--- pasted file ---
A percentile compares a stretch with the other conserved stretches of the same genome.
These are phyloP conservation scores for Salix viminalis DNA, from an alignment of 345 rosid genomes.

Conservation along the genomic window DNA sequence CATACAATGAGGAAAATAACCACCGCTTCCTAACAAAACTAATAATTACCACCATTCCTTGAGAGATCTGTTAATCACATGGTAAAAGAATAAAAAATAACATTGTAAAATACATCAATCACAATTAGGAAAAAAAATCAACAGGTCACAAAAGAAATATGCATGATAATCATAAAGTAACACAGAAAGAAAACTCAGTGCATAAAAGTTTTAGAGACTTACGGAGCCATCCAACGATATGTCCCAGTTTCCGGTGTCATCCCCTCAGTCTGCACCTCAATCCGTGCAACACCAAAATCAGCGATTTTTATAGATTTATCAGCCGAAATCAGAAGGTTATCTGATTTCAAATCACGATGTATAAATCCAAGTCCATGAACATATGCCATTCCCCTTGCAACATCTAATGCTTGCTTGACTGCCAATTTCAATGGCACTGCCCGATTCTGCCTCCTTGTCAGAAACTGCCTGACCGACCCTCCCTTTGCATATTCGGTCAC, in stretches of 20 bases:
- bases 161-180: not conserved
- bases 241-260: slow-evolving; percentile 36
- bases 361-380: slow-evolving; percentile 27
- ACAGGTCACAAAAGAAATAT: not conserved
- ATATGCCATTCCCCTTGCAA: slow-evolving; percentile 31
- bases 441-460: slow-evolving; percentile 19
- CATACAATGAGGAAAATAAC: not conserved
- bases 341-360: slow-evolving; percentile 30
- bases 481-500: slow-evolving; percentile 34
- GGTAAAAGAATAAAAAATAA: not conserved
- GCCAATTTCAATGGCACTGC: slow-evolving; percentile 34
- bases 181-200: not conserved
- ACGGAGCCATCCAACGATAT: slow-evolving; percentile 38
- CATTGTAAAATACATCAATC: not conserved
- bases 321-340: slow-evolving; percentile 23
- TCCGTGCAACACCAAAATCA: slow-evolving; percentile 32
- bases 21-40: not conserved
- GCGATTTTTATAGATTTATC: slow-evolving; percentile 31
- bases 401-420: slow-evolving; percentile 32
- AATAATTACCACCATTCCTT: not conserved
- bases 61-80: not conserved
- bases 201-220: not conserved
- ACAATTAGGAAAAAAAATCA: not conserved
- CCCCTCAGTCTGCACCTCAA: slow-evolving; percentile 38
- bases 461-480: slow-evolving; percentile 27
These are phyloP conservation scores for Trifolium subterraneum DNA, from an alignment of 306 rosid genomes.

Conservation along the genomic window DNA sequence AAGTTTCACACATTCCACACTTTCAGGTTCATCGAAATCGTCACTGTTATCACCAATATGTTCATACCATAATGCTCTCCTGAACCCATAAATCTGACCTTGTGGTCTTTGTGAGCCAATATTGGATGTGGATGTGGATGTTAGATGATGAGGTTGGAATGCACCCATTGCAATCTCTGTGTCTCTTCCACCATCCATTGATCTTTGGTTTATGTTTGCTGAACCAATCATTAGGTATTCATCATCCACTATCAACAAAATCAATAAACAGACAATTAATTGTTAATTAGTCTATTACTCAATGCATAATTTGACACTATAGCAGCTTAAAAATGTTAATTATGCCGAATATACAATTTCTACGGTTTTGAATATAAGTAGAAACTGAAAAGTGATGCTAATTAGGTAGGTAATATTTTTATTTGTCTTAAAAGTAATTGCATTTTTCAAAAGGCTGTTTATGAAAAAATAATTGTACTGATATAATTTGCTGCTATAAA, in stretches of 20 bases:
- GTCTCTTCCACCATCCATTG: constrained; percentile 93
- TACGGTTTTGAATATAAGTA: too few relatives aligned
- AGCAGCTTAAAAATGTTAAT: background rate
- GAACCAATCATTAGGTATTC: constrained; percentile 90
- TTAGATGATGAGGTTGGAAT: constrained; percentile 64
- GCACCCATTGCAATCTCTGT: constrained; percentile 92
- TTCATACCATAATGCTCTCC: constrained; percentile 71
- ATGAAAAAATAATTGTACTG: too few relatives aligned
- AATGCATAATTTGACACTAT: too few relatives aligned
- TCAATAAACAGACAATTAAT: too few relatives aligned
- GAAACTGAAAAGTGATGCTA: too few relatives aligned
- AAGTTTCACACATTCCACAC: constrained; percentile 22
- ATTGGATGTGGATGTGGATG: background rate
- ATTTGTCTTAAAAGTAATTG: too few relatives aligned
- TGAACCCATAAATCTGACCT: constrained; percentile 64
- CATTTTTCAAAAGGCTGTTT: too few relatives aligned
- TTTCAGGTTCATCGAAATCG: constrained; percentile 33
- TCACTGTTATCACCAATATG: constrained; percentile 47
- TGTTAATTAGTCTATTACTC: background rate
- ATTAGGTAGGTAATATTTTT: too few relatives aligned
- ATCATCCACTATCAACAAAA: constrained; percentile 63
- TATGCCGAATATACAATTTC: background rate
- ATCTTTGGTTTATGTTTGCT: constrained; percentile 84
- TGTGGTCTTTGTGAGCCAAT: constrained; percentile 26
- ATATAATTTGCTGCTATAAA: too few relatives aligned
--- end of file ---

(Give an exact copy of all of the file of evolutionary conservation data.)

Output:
A percentile compares a stretch with the other conserved stretches of the same genome.
These are phyloP conservation scores for Salix viminalis DNA, from an alignment of 345 rosid genomes.

Conservation along the genomic window DNA sequence CATACAATGAGGAAAATAACCACCGCTTCCTAACAAAACTAATAATTACCACCATTCCTTGAGAGATCTGTTAATCACATGGTAAAAGAATAAAAAATAACATTGTAAAATACATCAATCACAATTAGGAAAAAAAATCAACAGGTCACAAAAGAAATATGCATGATAATCATAAAGTAACACAGAAAGAAAACTCAGTGCATAAAAGTTTTAGAGACTTACGGAGCCATCCAACGATATGTCCCAGTTTCCGGTGTCATCCCCTCAGTCTGCACCTCAATCCGTGCAACACCAAAATCAGCGATTTTTATAGATTTATCAGCCGAAATCAGAAGGTTATCTGATTTCAAATCACGATGTATAAATCCAAGTCCATGAACATATGCCATTCCCCTTGCAACATCTAATGCTTGCTTGACTGCCAATTTCAATGGCACTGCCCGATTCTGCCTCCTTGTCAGAAACTGCCTGACCGACCCTCCCTTTGCATATTCGGTCAC, in stretches of 20 bases:
- bases 161-180: not conserved
- bases 241-260: slow-evolving; percentile 36
- bases 361-380: slow-evolving; percentile 27
- ACAGGTCACAAAAGAAATAT: not conserved
- ATATGCCATTCCCCTTGCAA: slow-evolving; percentile 31
- bases 441-460: slow-evolving; percentile 19
- CATACAATGAGGAAAATAAC: not conserved
- bases 341-360: slow-evolving; percentile 30
- bases 481-500: slow-evolving; percentile 34
- GGTAAAAGAATAAAAAATAA: not conserved
- GCCAATTTCAATGGCACTGC: slow-evolving; percentile 34
- bases 181-200: not conserved
- ACGGAGCCATCCAACGATAT: slow-evolving; percentile 38
- CATTGTAAAATACATCAATC: not conserved
- bases 321-340: slow-evolving; percentile 23
- TCCGTGCAACACCAAAATCA: slow-evolving; percentile 32
- bases 21-40: not conserved
- GCGATTTTTATAGATTTATC: slow-evolving; percentile 31
- bases 401-420: slow-evolving; percentile 32
- AATAATTACCACCATTCCTT: not conserved
- bases 61-80: not conserved
- bases 201-220: not conserved
- ACAATTAGGAAAAAAAATCA: not conserved
- CCCCTCAGTCTGCACCTCAA: slow-evolving; percentile 38
- bases 461-480: slow-evolving; percentile 27
These are phyloP conservation scores for Trifolium subterraneum DNA, from an alignment of 306 rosid genomes.

Conservation along the genomic window DNA sequence AAGTTTCACACATTCCACACTTTCAGGTTCATCGAAATCGTCACTGTTATCACCAATATGTTCATACCATAATGCTCTCCTGAACCCATAAATCTGACCTTGTGGTCTTTGTGAGCCAATATTGGATGTGGATGTGGATGTTAGATGATGAGGTTGGAATGCACCCATTGCAATCTCTGTGTCTCTTCCACCATCCATTGATCTTTGGTTTATGTTTGCTGAACCAATCATTAGGTATTCATCATCCACTATCAACAAAATCAATAAACAGACAATTAATTGTTAATTAGTCTATTACTCAATGCATAATTTGACACTATAGCAGCTTAAAAATGTTAATTATGCCGAATATACAATTTCTACGGTTTTGAATATAAGTAGAAACTGAAAAGTGATGCTAATTAGGTAGGTAATATTTTTATTTGTCTTAAAAGTAATTGCATTTTTCAAAAGGCTGTTTATGAAAAAATAATTGTACTGATATAATTTGCTGCTATAAA, in stretches of 20 bases:
- GTCTCTTCCACCATCCATTG: constrained; percentile 93
- TACGGTTTTGAATATAAGTA: too few relatives aligned
- AGCAGCTTAAAAATGTTAAT: background rate
- GAACCAATCATTAGGTATTC: constrained; percentile 90
- TTAGATGATGAGGTTGGAAT: constrained; percentile 64
- GCACCCATTGCAATCTCTGT: constrained; percentile 92
- TTCATACCATAATGCTCTCC: constrained; percentile 71
- ATGAAAAAATAATTGTACTG: too few relatives aligned
- AATGCATAATTTGACACTAT: too few relatives aligned
- TCAATAAACAGACAATTAAT: too few relatives aligned
- GAAACTGAAAAGTGATGCTA: too few relatives aligned
- AAGTTTCACACATTCCACAC: constrained; percentile 22
- ATTGGATGTGGATGTGGATG: background rate
- ATTTGTCTTAAAAGTAATTG: too few relatives aligned
- TGAACCCATAAATCTGACCT: constrained; percentile 64
- CATTTTTCAAAAGGCTGTTT: too few relatives aligned
- TTTCAGGTTCATCGAAATCG: constrained; percentile 33
- TCACTGTTATCACCAATATG: constrained; percentile 47
- TGTTAATTAGTCTATTACTC: background rate
- ATTAGGTAGGTAATATTTTT: too few relatives aligned
- ATCATCCACTATCAACAAAA: constrained; percentile 63
- TATGCCGAATATACAATTTC: background rate
- ATCTTTGGTTTATGTTTGCT: constrained; percentile 84
- TGTGGTCTTTGTGAGCCAAT: constrained; percentile 26
- ATATAATTTGCTGCTATAAA: too few relatives aligned